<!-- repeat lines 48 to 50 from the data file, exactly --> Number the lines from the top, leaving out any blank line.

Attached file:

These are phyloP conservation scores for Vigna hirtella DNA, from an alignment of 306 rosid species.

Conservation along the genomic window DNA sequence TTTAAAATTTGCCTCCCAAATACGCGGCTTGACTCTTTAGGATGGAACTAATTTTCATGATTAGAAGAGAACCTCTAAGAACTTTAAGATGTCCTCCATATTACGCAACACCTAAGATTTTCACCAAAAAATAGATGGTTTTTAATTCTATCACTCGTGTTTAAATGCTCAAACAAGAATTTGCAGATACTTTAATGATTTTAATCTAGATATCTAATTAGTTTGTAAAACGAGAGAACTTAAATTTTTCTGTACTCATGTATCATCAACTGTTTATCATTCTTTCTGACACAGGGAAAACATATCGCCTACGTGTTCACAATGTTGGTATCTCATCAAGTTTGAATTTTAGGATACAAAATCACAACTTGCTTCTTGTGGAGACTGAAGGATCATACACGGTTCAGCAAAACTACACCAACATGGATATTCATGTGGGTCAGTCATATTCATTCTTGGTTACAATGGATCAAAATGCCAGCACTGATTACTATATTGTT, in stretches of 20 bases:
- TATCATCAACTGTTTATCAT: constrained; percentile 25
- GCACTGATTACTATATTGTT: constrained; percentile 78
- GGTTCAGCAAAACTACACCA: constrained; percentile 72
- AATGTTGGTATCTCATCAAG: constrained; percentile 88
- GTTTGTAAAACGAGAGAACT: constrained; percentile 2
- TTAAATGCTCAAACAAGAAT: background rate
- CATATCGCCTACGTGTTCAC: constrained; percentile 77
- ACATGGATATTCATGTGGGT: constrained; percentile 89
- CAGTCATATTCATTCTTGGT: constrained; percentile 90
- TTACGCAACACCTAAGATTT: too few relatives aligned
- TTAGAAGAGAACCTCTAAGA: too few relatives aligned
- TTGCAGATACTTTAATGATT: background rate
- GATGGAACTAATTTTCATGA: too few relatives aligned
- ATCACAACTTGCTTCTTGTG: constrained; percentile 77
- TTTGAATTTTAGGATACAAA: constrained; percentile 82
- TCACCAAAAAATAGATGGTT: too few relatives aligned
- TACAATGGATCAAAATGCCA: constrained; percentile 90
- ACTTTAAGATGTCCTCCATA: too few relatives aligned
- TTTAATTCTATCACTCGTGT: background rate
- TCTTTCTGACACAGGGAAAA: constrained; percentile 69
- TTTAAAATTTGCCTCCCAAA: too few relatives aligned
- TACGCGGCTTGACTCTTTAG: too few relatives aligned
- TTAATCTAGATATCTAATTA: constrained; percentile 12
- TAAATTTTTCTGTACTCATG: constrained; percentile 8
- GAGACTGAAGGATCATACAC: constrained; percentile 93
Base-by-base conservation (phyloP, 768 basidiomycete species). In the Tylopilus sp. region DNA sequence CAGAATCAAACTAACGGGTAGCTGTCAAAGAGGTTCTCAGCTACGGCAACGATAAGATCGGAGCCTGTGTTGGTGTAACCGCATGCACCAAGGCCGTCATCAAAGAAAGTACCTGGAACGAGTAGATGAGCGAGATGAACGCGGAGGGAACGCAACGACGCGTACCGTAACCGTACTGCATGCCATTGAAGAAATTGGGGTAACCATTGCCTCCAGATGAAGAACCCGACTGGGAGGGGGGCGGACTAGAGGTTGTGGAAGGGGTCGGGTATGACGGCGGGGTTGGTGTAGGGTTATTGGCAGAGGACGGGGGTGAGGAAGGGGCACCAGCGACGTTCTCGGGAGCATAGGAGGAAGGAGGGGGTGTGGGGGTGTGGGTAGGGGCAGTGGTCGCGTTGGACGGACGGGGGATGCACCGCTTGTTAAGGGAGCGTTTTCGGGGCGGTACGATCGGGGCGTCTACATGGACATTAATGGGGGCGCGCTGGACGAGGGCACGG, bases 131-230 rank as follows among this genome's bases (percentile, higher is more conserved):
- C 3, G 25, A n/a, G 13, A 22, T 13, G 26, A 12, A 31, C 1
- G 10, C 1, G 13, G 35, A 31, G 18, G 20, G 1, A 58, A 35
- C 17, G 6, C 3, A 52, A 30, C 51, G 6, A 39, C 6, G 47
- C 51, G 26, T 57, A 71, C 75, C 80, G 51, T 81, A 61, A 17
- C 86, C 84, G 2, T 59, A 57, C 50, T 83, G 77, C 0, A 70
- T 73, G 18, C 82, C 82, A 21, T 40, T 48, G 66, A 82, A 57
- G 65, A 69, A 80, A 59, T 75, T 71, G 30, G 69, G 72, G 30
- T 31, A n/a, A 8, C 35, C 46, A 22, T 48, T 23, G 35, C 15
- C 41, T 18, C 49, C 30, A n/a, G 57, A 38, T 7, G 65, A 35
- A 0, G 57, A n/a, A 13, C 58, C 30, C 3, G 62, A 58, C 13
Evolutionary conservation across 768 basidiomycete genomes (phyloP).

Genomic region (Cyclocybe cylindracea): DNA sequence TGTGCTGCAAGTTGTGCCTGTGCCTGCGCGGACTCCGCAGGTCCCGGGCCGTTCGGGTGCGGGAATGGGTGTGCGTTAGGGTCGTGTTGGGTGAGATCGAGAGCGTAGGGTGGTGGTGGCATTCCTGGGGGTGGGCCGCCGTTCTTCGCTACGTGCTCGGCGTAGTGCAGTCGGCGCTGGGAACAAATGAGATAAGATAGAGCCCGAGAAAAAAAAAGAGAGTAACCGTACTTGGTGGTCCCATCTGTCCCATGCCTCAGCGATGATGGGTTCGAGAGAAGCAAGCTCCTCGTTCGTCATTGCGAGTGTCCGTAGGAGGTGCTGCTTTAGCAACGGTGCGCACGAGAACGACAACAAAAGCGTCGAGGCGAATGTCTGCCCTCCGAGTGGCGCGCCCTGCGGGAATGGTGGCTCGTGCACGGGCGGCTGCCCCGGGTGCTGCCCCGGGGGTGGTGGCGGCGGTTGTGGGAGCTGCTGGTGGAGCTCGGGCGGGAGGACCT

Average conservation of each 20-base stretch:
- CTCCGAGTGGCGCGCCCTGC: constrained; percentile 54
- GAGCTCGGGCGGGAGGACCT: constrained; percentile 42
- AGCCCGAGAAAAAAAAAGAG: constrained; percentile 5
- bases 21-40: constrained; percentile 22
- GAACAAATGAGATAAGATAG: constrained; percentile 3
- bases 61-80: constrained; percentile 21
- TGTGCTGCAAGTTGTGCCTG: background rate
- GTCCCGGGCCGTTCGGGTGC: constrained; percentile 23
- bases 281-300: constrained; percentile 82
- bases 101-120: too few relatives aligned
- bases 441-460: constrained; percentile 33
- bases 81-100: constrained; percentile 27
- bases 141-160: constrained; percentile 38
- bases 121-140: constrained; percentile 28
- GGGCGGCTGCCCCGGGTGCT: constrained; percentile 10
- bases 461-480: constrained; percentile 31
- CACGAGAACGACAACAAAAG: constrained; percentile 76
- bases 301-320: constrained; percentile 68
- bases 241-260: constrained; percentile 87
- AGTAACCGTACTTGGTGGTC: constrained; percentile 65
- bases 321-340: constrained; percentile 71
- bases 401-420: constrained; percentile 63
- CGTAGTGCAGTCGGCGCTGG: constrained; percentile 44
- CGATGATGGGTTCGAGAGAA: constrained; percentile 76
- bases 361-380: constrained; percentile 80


- TGTGCTGCAAGTTGTGCCTG: background rate
- GTCCCGGGCCGTTCGGGTGC: constrained; percentile 23
- bases 281-300: constrained; percentile 82